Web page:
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CREES Noon Lecture. Does Culture Matter? Complexity, Creativity, and Social Change in the Kyrgyz Republic

Noor O’Neill Borbieva, Professor of Anthropology, Purdue University Fort Wayne
Wednesday, October 13, 2021
12:00-1:20 PM
1010 Weiser Hall Map
Although culture is one of American anthropology’s signature analytical concepts, interest in the culture concept has waned in recent decades. In this talk, I discuss this phenomenon and its impact on the development projects I observed in Central Asia. Drawing on four years I worked in Kyrgyzstan as a development professional and ethnographer, I argue that the lack of cultural anthropologists’ influence on the topic of culture has, at least in the development sector, empowered simplistic and ethnocentric (and familiar) discourses about diversity and social change. To effectively counteract these discourses, however, cultural anthropologists must update their understanding of culture. This can be done by incorporating insights from the latest research in biological anthropology and systems theory. If today’s popular usage of culture justifies one-size-fits-all visions of human well-being, a reinvigorated understanding of culture will be able to inform more constructive development interventions in Central Asia and beyond.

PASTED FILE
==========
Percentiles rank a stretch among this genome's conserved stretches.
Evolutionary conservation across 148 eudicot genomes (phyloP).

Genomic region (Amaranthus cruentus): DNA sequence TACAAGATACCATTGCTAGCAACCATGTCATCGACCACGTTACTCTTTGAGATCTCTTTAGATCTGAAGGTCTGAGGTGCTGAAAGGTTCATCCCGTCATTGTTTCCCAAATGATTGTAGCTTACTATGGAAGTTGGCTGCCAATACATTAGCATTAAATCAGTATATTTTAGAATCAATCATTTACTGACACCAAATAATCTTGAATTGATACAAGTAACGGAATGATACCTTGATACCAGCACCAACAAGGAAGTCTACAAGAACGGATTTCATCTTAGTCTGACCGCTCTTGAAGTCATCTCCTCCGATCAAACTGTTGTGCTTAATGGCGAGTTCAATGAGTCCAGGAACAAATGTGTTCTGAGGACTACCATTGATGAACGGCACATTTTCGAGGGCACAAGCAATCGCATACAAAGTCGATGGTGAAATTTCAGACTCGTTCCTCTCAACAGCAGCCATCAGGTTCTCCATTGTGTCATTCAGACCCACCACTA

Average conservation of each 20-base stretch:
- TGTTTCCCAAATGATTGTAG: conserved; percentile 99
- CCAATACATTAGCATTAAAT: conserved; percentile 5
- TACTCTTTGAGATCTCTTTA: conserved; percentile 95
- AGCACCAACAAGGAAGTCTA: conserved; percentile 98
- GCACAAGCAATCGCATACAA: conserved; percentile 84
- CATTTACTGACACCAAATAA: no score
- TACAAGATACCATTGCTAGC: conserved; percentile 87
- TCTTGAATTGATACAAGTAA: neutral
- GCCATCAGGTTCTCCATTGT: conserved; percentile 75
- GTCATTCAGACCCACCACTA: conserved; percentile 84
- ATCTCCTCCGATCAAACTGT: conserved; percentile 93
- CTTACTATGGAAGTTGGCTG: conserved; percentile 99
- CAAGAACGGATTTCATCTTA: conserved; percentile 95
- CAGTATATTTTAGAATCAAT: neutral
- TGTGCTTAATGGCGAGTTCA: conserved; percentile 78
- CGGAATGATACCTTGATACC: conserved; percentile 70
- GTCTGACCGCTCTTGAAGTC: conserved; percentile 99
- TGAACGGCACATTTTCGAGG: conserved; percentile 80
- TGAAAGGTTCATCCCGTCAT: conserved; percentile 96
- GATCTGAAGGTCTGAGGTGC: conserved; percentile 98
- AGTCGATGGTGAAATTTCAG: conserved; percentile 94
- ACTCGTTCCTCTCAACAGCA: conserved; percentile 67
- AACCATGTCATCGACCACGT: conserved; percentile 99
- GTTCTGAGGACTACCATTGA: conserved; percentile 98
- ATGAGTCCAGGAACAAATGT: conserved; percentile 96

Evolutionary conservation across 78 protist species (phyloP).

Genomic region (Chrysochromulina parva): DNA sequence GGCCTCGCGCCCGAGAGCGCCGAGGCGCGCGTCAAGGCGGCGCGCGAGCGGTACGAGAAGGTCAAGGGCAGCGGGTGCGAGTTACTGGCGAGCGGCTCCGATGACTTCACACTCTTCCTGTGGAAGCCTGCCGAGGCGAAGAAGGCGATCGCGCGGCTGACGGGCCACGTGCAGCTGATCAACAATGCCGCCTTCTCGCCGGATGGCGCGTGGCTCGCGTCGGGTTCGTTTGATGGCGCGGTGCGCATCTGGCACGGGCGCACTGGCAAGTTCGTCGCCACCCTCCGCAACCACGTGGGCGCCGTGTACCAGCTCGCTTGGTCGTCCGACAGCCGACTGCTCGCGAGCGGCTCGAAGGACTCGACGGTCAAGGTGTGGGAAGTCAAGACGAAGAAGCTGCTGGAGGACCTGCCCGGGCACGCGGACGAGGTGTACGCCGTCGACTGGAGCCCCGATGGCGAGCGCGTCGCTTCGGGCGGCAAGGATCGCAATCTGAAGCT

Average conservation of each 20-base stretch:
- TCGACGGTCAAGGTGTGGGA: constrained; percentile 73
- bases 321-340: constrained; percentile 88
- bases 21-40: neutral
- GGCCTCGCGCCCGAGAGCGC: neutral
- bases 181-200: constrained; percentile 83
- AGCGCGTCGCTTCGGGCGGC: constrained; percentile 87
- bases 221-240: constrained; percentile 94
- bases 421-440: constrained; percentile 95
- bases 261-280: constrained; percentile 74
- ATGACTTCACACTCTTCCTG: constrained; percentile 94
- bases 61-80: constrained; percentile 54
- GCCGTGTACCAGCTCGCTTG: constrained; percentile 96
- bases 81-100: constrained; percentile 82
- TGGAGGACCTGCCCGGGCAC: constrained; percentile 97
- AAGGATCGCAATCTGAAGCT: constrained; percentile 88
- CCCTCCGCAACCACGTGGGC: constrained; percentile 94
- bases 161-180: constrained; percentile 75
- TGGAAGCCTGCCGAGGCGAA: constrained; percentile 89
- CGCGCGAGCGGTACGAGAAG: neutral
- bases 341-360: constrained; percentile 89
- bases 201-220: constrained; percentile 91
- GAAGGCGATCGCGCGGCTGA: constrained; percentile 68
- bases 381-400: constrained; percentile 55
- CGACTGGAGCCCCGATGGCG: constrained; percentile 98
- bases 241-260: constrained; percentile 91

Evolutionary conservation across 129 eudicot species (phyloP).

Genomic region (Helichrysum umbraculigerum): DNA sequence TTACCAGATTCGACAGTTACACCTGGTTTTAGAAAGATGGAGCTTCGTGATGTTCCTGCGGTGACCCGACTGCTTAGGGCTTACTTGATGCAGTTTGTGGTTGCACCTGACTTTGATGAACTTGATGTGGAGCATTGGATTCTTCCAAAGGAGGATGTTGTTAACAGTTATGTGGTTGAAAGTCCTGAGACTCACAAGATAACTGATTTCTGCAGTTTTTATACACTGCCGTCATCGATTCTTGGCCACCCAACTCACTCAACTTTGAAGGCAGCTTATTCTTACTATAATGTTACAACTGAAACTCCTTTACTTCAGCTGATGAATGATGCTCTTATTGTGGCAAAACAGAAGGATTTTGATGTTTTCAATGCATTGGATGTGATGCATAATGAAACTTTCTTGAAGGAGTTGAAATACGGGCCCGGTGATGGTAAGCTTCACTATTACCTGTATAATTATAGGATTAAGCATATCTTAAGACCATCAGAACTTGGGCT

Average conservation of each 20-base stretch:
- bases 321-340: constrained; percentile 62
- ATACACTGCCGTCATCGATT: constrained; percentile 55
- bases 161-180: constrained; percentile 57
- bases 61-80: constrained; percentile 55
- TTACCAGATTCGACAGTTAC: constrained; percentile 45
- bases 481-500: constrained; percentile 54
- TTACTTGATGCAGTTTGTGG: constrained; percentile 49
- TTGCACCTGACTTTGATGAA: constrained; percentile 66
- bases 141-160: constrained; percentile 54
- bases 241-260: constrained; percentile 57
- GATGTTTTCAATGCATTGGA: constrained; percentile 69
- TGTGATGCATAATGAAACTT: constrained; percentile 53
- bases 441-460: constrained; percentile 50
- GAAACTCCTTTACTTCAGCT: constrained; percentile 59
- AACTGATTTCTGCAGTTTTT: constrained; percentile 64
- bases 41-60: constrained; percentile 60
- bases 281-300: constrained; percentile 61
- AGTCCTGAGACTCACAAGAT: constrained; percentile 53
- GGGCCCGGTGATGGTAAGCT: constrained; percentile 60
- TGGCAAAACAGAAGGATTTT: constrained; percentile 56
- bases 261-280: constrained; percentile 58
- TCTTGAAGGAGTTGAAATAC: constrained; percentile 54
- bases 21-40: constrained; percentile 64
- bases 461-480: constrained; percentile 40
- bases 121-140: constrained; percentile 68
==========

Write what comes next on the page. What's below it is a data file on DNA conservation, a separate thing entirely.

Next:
Noor O’Neill Borbieva is professor of anthropology at Purdue University Fort Wayne. Her research on gender, religious change, and the development sector in the former Soviet Union has been published in numerous journals, including Slavic Review, Central Asian Survey, and Anthropological Quarterly. Her book, Visions of Development in Central Asia: Revitalizing the Culture Concept, was published by Lexington Books in 2019.

This is an in-person event for U-M students, faculty, and staff only. You may participate remotely by registering at: http://myumi.ch/r8Mr8

If there is anything we can do to make this event accessible to you, please contact us at crees@umich.edu. Please be aware that advance notice is necessary as some accommodations may require more time for the university to arrange.
Building: Weiser Hall
Website:
Event Type: Lecture / Discussion
Tags: Anthropology, Culture, International, Public Policy
Source: Happening @ Michigan from Center for Russian, East European, and Eurasian Studies, International Institute, Weiser Center for Europe and Eurasia